After months of working from home, Caroline McNaney, 29, was excited about going back to work in an office, even if her new job in Trenton, N.J., meant commuting an hour each way.
But when she spent $68 filling the tank of her blue Nissan Maxima this week, she felt a surge of regret about switching jobs.
“Is this for real?” Ms. McNaney recalled thinking. “I took a job further from home to make more money, and now I feel like I didn’t do anything for myself because gas is so high.”
The recent rise in gas prices — which the war in Ukraine has pushed even higher — has contributed to her sense of disappointment with President Biden. “I feel like he wants us to go out and spend money into the economy, but at the same time everything is being inflated,” she said.
Americans everywhere are feeling the sting of rising gasoline, which reached a national average of $4.07 a gallon on Monday, up more than 10 percent from a week ago. The last time consumers dealt with such a period of sharp price increases was when the global economy came undone during the 2008 financial crisis. (At that time, the average price per gallon reached roughly $5.37 when adjusted for inflation.)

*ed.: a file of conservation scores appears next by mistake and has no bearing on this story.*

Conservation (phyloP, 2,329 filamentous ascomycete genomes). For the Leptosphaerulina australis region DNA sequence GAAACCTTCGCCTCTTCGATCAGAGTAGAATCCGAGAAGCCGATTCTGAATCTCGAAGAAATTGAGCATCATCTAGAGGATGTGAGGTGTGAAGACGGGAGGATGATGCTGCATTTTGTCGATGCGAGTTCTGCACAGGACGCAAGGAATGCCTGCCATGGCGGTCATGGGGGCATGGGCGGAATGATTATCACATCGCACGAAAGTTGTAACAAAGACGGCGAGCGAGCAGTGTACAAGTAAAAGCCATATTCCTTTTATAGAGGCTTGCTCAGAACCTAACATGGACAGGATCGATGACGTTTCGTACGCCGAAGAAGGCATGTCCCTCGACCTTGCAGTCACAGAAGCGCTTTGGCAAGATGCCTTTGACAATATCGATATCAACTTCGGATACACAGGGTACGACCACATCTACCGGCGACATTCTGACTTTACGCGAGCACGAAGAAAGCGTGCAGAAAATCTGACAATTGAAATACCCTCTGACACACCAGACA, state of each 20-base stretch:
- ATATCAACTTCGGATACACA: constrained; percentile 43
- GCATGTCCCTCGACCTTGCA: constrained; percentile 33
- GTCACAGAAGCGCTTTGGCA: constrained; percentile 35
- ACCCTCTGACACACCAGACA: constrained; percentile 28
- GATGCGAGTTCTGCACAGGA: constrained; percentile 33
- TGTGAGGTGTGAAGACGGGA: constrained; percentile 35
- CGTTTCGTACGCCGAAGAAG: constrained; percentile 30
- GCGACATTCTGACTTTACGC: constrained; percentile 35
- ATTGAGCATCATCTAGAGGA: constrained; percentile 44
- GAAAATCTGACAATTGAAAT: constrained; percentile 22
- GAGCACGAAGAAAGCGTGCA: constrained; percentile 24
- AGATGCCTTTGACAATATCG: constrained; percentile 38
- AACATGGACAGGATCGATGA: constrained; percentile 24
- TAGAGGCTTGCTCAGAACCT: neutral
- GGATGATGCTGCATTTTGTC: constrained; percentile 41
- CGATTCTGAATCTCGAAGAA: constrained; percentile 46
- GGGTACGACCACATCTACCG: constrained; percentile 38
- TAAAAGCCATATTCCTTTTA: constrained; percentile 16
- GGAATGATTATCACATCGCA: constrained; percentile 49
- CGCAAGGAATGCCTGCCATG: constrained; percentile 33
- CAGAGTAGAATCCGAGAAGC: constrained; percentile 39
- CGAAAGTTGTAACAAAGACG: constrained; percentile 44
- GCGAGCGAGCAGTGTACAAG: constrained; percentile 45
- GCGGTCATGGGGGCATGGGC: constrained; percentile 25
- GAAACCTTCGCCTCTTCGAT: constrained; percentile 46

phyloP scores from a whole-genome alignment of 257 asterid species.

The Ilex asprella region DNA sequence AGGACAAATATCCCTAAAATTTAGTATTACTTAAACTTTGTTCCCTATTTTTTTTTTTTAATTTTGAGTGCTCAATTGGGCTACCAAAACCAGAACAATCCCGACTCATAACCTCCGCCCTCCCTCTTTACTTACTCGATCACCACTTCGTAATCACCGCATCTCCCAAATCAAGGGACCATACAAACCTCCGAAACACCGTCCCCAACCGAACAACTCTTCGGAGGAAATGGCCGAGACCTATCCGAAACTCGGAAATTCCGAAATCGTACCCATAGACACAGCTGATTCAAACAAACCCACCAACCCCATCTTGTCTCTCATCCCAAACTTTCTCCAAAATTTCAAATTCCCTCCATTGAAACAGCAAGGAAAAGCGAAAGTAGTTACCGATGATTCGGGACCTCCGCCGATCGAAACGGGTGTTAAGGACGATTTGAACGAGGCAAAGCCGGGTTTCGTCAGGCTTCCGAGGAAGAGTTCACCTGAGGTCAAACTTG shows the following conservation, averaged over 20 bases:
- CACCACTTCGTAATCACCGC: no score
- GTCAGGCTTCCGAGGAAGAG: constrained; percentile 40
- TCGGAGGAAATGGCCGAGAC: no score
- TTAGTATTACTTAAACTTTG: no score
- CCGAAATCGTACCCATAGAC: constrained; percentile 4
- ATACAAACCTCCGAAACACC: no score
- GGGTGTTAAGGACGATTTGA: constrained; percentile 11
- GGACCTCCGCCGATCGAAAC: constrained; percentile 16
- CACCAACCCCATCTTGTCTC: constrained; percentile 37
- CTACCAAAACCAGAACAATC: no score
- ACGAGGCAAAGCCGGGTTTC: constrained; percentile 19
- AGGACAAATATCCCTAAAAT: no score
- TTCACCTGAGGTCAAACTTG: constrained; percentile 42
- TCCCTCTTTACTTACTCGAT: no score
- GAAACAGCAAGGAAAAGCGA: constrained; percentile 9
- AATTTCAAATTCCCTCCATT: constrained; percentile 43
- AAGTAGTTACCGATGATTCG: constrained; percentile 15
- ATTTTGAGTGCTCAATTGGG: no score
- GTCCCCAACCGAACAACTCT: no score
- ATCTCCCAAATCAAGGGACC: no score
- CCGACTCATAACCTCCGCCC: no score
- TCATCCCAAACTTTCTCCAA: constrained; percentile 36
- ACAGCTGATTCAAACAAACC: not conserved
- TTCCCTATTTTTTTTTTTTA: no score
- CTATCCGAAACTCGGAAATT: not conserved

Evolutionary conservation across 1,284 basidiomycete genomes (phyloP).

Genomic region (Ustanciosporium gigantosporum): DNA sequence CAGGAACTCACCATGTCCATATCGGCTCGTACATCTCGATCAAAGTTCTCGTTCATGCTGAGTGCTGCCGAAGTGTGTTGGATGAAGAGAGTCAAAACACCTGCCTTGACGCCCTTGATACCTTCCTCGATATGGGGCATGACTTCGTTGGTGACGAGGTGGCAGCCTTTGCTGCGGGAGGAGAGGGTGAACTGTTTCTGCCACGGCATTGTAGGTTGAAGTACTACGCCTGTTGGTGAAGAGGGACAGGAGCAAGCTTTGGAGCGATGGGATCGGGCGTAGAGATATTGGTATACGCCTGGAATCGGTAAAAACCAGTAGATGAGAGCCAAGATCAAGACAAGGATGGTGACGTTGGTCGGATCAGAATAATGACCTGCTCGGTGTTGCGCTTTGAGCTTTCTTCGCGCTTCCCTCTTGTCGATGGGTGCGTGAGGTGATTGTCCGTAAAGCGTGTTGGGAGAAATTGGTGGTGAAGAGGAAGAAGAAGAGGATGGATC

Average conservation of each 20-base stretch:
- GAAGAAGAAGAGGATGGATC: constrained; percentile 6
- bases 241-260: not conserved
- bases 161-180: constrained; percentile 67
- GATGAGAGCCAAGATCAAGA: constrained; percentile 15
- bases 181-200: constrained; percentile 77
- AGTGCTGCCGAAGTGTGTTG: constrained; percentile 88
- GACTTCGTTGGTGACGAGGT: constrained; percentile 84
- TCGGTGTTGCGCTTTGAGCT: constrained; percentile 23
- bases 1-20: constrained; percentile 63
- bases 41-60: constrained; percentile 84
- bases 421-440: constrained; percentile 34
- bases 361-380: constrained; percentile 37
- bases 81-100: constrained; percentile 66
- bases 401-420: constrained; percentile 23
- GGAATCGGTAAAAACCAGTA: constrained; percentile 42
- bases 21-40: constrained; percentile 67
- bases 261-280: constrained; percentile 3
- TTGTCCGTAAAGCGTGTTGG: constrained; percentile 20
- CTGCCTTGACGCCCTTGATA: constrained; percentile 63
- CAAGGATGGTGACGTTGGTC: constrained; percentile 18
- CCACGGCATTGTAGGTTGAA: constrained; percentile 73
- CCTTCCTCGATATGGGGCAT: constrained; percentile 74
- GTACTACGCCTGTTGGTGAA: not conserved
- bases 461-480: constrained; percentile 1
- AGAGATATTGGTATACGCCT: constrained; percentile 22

This time, the high gasoline prices are hitting during multiple crises, including Russia’s invasion of Ukraine, a pandemic that is receding but still not over, and the highest inflation levels in 40 years.
Gas prices were already increasing before the invasion last month, as oil suppliers scrambled to keep up with rising demand from consumers and businesses recovering from Covid disruptions. But calls in recent days from U.S. lawmakers and others to ban Russian oil imports have spurred worries about another hit to global supplies. Prices at the pump, in turn, soared rapidly.
The sticker shock is creating a conundrum for the Biden administration, which is trying to isolate Russia’s leader, Vladimir V. Putin, without squeezing the United States economy in the process.
The extreme prices — which for some types of gas have hovered near $6 a gallon in parts of California — could be fleeting. Accelerating production in the shale oil fields of Texas and other regions is expected to begin replenishing supplies soon.
Michael Feroli, chief U.S. economist at J.P. Morgan, said he expected consumer spending to slow over the next few months as Americans pay …….